• Blogger Protected By Pennsylvania's Journalist Shield Law
    A judge in Pennsylvania has ruled that a blogger behind BeaverCountian doesn't have to provide IP addresses or other information that could identify some commenters on the site. The judge found that two commenters served as sources for the blog. Pennsylvania's shield law allows journalists to protect the identity of confidential sources.
  • Civil Rights Groups Funded By ISPs Opposed Broadband Privacy Rules
    Some groups who opposed the FCC's privacy rules had "extensive financial ties to phone and cable companies," The Intercept reports. Two organizations (he League of United Latin American Citizens and OCA – Asian Pacific American Advocates) that received money from Comcast argued to the FCC that low-income households "appreciate receiving relevant advertising that is keyed to their interests and provides them with discounts on the products and services they use.”  
  • Repeal Of Broadband Privacy Rules Spurs Interest In VPNs
    Providers of virtual private networks say that efforts in Congress to nix the FCC's broadband privacy rules have spurred a spike in interest by consumers. But Techdirt points out that virtual private networks don't necessary cure privacy problems. "In using a paid-for VPN service, you're basically just moving the area of attack," Techdirt writes. "Now, instead of your ISP snooping on you, you need to worry about the VPN company, because they get the same insight into your traffic patterns as your ISP."
  • Report: Mobile Malware Increases
    Mobile malware is increasing, according to a new Nokia Threat Intelligence Report. Android devices are still more vulnerable than iPhones, according to the report.
  • New Antitrust Head Likely To Approve AT&T's Merger With Time Warner
    Makan Delrahim, the new head of the Justice Department's antitrust division, recently suggested that AT&T's proposed $85 billion acquisition of Time Warner didn't present a competitive problems. "The sheer size of it, and the fact that it’s media, I think will get a lot of attention,” he said in October, according to DSLReports. “However, I don’t see this as a major antitrust problem."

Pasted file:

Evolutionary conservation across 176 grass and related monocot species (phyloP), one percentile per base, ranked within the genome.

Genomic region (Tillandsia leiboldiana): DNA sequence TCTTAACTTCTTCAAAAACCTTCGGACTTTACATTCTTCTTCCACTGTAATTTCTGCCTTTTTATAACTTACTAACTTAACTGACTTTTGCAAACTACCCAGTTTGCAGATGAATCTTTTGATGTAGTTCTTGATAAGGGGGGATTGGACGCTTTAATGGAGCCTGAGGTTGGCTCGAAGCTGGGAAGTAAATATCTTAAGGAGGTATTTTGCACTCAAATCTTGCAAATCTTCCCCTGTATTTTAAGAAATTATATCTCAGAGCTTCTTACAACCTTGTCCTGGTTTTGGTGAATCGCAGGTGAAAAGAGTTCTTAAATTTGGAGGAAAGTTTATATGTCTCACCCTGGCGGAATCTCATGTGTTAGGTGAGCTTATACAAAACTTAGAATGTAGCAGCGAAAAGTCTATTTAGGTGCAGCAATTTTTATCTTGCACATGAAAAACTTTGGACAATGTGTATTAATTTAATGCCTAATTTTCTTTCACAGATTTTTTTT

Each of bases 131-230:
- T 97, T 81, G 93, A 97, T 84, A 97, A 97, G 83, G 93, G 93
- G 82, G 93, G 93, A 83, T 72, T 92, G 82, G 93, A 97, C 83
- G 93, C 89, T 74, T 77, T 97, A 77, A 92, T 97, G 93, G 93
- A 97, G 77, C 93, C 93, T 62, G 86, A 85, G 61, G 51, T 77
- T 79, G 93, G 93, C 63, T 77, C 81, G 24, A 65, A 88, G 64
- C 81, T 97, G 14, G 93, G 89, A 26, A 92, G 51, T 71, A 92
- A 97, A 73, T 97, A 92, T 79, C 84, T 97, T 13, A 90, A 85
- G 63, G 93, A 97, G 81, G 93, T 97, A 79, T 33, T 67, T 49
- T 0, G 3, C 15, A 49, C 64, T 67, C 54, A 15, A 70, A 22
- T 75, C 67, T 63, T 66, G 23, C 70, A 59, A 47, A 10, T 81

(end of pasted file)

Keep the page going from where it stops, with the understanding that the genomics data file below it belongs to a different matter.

• Illinois, Other States Mull New Online Privacy Laws
    State lawmakers in Illinois are considering three new online privacy laws. One bill would require Web companies to tell consumers what kinds of data is collected about them. A second would limit geolocation tracking by smartphones, and a third would restrict microphone use by apps and other devices. Other states including California, Connecticut, Nebraska and West Virginia have recently passed laws regarding online privacy.  
  • Judge: EBay Not Responsible For Alleged Patent Infringement By Seller
    A judge has dismissed a lawsuit by a man who sought to hold eBay responsible for alleged patent infringement. The man alleged that his patent on "Carpenter Bee Traps" was being infringed by other sellers who offered products on eBay's platform. US District Judge Karon Bowdre ruled that eBay didn't know of "actual infringement" of the patent, and also wasn't "willfully blind" to infringement.
  • U.S. Broadband Map Not Updated Since 2014
    The government's $300 million broadband map -- which was launched in 2011 in order to provide information about nationwide broadband service -- hasn't been updated in over three years, according to DSLReports. "While the intention was arguably good, the implementation wasn't," writes Karl Bode at DSLReports. "And while the government deserves lots of blame, so do ISP lobbyists that work tirelessly to ensure consumers don't have access to accurate price, speed or coverage data."
  • FCC's Clyburn Vows To Fight For Net Neutrality
    Mignon Clyburn, the only Democrat currently on the FCC, says she will fight for net neutrality and to expand affordable broadband access. "I'm no longer in the majority, but my mission and my objectives are the same," Clyburn told Motherboard. "I came here almost eight years ago to ensure that the voices that have not been traditionally heard will have a person representing them."
  • Hackers Demand Ransom From Apple
    Hackers are threatening to remotely wipe devices of Apple users, unless the company pays a ransom of either $75,000 in Bitcoin or Ethereum, or $100,000 worth of iTunes gift cards. The hackers say they have access to more than 300 million Apple email accounts.
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